The Orphan Master's Son by Adam Johnson
I knew little about North Korea, so this was enlightening and scary. It was a wild ride but most of it was based on possibly events. My book club read this and had a great discussion about North Korea's eccentric leader's, and then a month later, one of their leader's was executed! Orphan Master's Son was a love story and a thriller.
The Goldfinch by Donna Tartt
I am a big Donna Tartt fan. This is sad because she's only written 3 books and they are 10 years apart, so it's been a long wait. The Goldfinch is a thriller, and a love story that is very exciting. Miss Tartt is great at writing suspense. The book opens as the main character and his mother are going to an art exhibit. When they are in the gallery a bomb goes off and his mother is killed. He is given a painting called the Goldfinch. The novel covers the next 20 plus years of his often dangerous life. What a great read.
Aimless Love: New and Selected Poems by Billy Collins
Billy Collins is a very easy poet to read, but he can also be very insightful and good. I enjoyed his new collection of old favorites and some new poems. We all know that he is "accessible", but I think that he is actually a better poet than that. He is a poet that I enjoy spending time reading and I was happy to get his new book.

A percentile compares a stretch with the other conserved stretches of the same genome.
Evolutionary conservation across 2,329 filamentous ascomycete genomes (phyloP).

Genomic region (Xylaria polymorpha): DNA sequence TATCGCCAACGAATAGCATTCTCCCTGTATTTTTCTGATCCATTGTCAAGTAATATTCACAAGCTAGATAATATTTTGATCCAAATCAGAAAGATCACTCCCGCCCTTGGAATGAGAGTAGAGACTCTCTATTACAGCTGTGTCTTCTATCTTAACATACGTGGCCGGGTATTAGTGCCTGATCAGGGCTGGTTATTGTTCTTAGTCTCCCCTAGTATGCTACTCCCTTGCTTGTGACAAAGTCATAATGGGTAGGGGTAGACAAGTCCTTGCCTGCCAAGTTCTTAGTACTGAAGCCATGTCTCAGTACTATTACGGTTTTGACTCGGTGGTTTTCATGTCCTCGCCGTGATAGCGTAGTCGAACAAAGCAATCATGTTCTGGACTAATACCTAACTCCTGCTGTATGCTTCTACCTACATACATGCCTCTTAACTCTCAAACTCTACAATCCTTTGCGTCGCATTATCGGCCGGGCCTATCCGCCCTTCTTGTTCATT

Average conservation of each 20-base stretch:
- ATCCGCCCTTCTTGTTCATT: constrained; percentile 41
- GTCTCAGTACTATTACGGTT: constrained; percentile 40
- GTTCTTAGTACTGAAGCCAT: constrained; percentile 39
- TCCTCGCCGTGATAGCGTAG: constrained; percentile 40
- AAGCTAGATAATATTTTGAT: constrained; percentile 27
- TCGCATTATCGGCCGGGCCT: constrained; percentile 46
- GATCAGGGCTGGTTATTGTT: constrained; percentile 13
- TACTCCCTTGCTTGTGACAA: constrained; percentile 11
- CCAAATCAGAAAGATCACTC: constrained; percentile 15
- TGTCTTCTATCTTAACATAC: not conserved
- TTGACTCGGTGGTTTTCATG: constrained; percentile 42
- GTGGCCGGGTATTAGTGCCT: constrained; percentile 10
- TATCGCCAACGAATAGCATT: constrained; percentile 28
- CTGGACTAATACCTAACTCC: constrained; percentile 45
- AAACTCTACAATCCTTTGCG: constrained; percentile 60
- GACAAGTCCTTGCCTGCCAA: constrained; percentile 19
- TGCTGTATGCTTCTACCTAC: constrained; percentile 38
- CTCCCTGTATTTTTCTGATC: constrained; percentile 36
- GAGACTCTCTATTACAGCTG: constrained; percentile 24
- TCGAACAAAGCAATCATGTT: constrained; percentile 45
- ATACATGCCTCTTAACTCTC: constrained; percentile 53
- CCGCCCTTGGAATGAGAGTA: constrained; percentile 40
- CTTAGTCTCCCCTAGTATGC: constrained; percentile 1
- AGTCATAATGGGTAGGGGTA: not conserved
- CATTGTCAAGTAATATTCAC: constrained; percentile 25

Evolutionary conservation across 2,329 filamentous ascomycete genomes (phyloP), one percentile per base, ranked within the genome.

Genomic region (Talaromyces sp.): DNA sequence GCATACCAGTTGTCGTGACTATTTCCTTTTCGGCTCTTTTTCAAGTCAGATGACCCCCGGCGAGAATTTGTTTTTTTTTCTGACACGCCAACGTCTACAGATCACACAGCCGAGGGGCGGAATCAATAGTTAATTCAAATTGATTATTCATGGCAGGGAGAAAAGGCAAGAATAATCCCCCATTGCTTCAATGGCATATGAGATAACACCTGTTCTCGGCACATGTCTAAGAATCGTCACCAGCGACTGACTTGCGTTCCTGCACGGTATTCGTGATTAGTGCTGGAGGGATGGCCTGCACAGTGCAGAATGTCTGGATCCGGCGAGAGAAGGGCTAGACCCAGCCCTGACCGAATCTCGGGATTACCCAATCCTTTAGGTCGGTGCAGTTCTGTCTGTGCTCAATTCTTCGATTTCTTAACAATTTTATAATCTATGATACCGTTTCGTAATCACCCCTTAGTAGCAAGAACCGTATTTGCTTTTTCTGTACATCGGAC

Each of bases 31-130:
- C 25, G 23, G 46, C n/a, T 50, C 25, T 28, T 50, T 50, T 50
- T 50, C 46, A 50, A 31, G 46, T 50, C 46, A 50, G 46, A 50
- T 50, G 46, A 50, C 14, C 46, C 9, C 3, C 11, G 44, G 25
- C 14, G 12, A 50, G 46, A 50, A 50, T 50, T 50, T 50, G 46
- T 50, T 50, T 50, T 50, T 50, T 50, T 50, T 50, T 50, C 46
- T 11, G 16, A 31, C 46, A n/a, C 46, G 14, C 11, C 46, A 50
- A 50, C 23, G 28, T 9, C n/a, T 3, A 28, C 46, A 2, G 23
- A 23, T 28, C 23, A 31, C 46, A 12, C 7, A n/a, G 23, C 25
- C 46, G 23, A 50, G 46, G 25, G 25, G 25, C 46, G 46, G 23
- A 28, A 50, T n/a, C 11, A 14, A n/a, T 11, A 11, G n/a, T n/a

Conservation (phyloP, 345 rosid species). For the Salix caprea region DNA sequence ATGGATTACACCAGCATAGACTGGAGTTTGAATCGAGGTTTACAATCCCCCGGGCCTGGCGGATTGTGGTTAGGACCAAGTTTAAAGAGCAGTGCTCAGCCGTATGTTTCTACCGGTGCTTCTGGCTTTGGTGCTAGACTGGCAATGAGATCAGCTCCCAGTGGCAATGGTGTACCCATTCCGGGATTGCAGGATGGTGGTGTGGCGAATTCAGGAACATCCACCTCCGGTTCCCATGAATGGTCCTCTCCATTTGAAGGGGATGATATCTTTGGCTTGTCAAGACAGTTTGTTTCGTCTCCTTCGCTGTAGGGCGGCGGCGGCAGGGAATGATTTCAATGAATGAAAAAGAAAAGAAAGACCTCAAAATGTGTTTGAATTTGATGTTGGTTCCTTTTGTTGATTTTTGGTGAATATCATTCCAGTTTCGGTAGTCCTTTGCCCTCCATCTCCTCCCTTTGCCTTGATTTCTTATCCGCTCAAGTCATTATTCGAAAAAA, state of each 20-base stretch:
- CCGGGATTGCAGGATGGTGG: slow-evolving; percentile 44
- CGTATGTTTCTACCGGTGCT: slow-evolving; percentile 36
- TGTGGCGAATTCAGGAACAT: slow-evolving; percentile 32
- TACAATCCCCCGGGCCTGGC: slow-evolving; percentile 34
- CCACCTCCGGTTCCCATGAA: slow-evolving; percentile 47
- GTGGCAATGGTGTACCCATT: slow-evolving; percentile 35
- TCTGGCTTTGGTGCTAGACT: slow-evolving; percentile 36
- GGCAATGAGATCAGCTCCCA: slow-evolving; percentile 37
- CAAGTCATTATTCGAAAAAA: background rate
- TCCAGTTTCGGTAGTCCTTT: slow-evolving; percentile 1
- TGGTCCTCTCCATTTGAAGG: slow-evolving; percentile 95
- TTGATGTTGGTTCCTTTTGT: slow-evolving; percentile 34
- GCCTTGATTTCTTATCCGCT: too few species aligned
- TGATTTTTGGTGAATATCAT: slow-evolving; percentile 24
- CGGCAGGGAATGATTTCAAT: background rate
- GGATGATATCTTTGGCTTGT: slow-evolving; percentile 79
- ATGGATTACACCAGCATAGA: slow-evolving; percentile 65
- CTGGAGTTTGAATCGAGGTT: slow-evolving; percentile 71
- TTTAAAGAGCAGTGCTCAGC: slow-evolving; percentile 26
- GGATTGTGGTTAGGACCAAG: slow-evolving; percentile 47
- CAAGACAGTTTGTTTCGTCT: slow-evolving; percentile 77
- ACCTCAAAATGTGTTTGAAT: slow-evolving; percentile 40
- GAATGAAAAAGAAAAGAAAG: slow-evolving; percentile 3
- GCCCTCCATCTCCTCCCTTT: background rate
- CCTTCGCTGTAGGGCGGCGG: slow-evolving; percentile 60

Bellevue author Jim Snowden has published short stories in
Pulphouse, Mind In Motion, The Seattle Review, The King’s English, and MAKE.
His novella, Escape Velocities, was named a 2004 notable story by the editors
of StorySouth. Jim received his MFA from the University of Washington in
2004, where he won the David Guterson award for his work on his debut
novel, Dismantle the Sun. He also runs a small press, MMIP Books, which
published its first short story collection, Coming Unglued: Six Stories About
Things Falling Apart, in May of 2011. Its second collection, Blood Promises, And Other
Commitments was released in April of 2013.
In the summer of 1936, the racial and political climate in Munich are
growing tense, and Kommisar Rolf Wundt and his wife Klara are
increasingly desperate to leave Nazi Germany while they still can. But
when a member of the League of German Girls is found brutally
murdered and posed in the yard of a dilapidated farmhouse, Rolf’s
supervisor declares that they can’t leave until he’s solved the case. Rolf’s
investigation leads him from the depths of the underground Communist
movement to the heights of Germany’s elite Nazi society, exposing the
cracks in Germany’s so-called unified society as well as the unspoken
tensions in Rolf’s complicated marriage. Ultimately, long-buried secrets
and overwhelming evidence are laid bare, but how can Rolf bring the
killer to justice in a country devoid of justice? And how can he protect himself, his wife, and his
former lover from the barbarism of a corrupt and power-hungry government?
“Jim Snowden's The Summer of Long Knives is a powerful murder mystery whose historical
placement within Hitler's Germany adds layers of depth to an already-rich assemblage of
personalities, both good and evil. Crisply written and fast-paced, Long Knives is intriguing with
its mix of cruelty, to be expected from the nationalist Germans during the height of Nazi
control, and unpredictable outcomes surrounding the main characters' professional and